Bodincus - The Y2K Druid
    ----------------------------
    Law 42 on computing: Anything that could go wron%½ $
    $: Access Violation - Core dumped
     
    Bodincus, Apr 21, 2009
    #3
  4. Matt

    Jono Guest

    Matt formulated on Tuesday :
    > Hi,
    >
    > Wonder if anyone has done this, or has any comments on what I am
    > planning to do...
    >
    > I would like to port my exising number from BT to a voip provider.
    >
    > The complication is that I also have broadband on this number.
    >
    > I'd like to be able renumber my existing line 01XXX XXXX22 to another
    > number to retain my adsl etc, and then port my 01XXX XXXX22 number to
    > a voip provider.
    >
    > This way I keep my voip number AND I keep my adsl connection.
    >
    > Has anyone done this?
    >
    > Many thanks
    >
    >
    > Matthew


    Bit protracted but possible.

    1. Get your ADSL line re-numbered which in itself shouldn't cause an
    issue but would free up the number you want to port.

    2. Get remote call forward set up using your discarded number.

    3. port the number.

    .....or stick a 2nd line in, add adsl to it, then port your number.
     
    Jono, Apr 21, 2009
    #4
  5. "Bodincus" <> wrote in message
    news:Y1lHl.17096$...
    Have a new line installed, but rather than migrate the ADSL on that
    line, have a new ADSL - with another provider if you prefer, shop
    around! - on the new line, move your equipment across to the new ADSL,
    then port the old BT number to VoIP.

    Looks like very complicated in the UK to disconnect phone and ADSL.
    Here in Belgium it is not necessary to have a life phone line to get ADSL.
    You can apply for ADSL on "raw copper" at no extra cost (if you stay with
    Belgacom ADSL)
    Hence: perfectly possible to port your number to a voip provider, while
    still keeping ADSL on the same line.

    Another advantage of ADSL on raw copper is that the bandwithh used for phone
    now becomes available: some providers offer Annex M (which incraeses the max
    uplaod to 3.5 Mbps: http://en.wikipedia.org/wiki/ITU_G.992.5_Annex_M)

    Philippe,
    Belgium.
     
    Philippe Deleye, Apr 22, 2009
    #5
  6. Matt

    Don Guest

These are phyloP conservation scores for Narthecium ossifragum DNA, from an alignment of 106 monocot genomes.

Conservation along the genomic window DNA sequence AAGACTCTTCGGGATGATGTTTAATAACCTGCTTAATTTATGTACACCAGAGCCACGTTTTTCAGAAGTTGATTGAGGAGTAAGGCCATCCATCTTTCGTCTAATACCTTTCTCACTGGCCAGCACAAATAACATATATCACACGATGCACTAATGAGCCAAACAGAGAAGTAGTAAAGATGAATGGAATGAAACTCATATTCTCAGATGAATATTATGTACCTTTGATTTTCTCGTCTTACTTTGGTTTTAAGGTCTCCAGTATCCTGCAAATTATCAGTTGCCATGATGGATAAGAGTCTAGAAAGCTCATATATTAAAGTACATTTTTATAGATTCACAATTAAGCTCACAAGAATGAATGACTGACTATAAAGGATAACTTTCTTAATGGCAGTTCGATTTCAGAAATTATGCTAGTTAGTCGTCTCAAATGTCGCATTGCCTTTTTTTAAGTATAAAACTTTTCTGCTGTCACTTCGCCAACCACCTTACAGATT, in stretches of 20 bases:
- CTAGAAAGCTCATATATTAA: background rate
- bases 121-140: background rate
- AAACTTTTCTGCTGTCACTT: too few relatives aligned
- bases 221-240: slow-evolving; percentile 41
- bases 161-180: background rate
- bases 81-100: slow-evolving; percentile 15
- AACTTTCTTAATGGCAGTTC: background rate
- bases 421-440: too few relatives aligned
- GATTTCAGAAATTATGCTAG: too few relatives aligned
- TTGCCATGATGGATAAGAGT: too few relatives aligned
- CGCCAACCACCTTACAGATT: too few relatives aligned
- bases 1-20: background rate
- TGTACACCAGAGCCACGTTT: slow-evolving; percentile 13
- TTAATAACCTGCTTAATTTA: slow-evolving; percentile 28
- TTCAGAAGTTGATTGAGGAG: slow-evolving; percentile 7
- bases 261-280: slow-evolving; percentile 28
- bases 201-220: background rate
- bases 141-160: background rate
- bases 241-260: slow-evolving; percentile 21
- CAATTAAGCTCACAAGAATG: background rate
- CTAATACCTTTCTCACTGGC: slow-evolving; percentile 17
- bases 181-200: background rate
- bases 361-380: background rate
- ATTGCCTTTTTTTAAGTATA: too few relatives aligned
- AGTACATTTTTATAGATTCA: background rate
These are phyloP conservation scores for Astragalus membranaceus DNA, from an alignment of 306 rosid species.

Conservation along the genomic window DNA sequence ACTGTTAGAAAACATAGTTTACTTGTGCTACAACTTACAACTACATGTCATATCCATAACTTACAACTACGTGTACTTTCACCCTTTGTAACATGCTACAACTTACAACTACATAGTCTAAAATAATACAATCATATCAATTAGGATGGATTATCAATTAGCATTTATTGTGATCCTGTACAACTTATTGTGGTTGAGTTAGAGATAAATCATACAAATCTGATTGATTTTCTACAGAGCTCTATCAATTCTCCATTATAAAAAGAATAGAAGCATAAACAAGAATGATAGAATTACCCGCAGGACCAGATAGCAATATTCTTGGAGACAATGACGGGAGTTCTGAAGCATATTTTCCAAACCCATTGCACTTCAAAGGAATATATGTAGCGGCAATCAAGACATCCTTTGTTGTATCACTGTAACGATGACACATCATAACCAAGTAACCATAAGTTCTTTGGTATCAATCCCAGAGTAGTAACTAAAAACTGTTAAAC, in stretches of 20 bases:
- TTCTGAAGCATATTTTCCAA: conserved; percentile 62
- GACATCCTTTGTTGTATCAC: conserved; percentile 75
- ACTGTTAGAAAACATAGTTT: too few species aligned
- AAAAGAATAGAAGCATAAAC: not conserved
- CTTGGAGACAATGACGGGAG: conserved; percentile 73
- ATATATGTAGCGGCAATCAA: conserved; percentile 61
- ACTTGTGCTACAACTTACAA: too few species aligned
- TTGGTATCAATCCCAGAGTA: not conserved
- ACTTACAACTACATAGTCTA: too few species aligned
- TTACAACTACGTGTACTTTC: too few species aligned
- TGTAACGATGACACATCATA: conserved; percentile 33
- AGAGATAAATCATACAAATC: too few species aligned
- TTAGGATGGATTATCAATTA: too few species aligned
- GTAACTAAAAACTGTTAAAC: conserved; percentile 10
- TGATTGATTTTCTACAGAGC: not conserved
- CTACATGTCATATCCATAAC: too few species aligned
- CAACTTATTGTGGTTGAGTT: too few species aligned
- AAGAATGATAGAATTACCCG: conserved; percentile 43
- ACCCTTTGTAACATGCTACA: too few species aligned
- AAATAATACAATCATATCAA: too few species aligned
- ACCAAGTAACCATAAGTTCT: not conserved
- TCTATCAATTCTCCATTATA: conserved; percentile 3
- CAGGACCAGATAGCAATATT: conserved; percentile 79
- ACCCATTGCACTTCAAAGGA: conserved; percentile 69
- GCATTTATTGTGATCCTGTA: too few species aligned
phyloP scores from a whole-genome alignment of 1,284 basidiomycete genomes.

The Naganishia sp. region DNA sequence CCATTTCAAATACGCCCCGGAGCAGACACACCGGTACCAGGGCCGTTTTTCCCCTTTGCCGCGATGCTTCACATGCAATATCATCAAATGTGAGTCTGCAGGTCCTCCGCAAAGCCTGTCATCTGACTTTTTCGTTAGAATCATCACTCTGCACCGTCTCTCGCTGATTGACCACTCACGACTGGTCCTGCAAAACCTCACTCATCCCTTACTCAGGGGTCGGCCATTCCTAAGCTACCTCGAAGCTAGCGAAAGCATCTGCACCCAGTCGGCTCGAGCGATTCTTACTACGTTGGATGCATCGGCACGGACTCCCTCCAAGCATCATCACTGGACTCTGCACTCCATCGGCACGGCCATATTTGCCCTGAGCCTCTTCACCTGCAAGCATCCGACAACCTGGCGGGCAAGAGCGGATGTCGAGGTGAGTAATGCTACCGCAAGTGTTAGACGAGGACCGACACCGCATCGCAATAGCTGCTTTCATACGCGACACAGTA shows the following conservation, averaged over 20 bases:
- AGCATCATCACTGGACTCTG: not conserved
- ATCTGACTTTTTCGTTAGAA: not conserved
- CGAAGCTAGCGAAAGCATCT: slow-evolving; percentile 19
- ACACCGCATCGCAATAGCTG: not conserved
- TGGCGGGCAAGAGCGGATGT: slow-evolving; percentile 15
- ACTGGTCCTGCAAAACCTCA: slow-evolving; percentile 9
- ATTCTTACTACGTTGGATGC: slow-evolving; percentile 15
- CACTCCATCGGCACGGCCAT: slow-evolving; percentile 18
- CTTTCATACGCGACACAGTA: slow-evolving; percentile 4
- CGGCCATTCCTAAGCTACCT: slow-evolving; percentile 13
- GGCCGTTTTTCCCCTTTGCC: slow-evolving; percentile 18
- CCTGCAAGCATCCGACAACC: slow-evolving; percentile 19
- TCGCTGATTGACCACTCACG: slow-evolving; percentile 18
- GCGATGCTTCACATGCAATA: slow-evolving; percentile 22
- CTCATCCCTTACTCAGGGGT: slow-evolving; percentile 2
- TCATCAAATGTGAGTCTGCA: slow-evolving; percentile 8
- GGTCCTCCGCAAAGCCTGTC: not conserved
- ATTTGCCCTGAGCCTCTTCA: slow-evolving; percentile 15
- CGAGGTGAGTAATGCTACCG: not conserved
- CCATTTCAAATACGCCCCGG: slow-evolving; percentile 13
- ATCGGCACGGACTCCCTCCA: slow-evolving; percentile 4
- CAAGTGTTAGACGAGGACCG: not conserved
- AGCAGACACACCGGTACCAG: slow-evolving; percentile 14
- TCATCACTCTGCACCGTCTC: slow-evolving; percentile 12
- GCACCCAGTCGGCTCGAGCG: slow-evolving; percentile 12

In news:Y1lHl.17096$,
    Bodincus <> typed:
    > Seconded
    >
    > Have a new line installed, but rather than migrate the ADSL on that
    > line, have a new ADSL - with another provider if you prefer, shop
    > around! - on the new line, move your equipment across to the new ADSL,
    > then port the old BT number to VoIP.
    > That'll cease everything on the old line - ADSL included, with the
    > very minimal service disruption.
    > At a cost, yes, but a /belt and braces/ solution.
    > You'll save in the long term.


    But your timing is good!
    Free BT line installation (usually £123) if you're moving, reconnecting &
    for second lines
    BT seems to have responded to recent criticism over its hefty £122.50 line
    installation fee; sign-up before 30 June and you can get it free. This
    applies to new lines, reconnections or even having second lines fitted. Free
    BT line deal: You need to sign up for an 18-mth contract and make 10
    chargeable or inclusive calls per month, but don't worry, it's still
    possible to slash call costs. Full info in the Deals Note: Free BT Line
    Rental (http://www.moneysavingexpert.com/deals/free-BT-line-installation)
    Related Guide: Cheapest Home Phones
    (http://www.moneysavingexpert.com/phones/home-phone-calls)
     
    Don, Apr 22, 2009
    #6
  7. In article <49eebd26$0$2847$>,
    Philippe Deleye <> wrote:
    >
    >"Bodincus" <> wrote in message
    >news:Y1lHl.17096$...
    >Have a new line installed, but rather than migrate the ADSL on that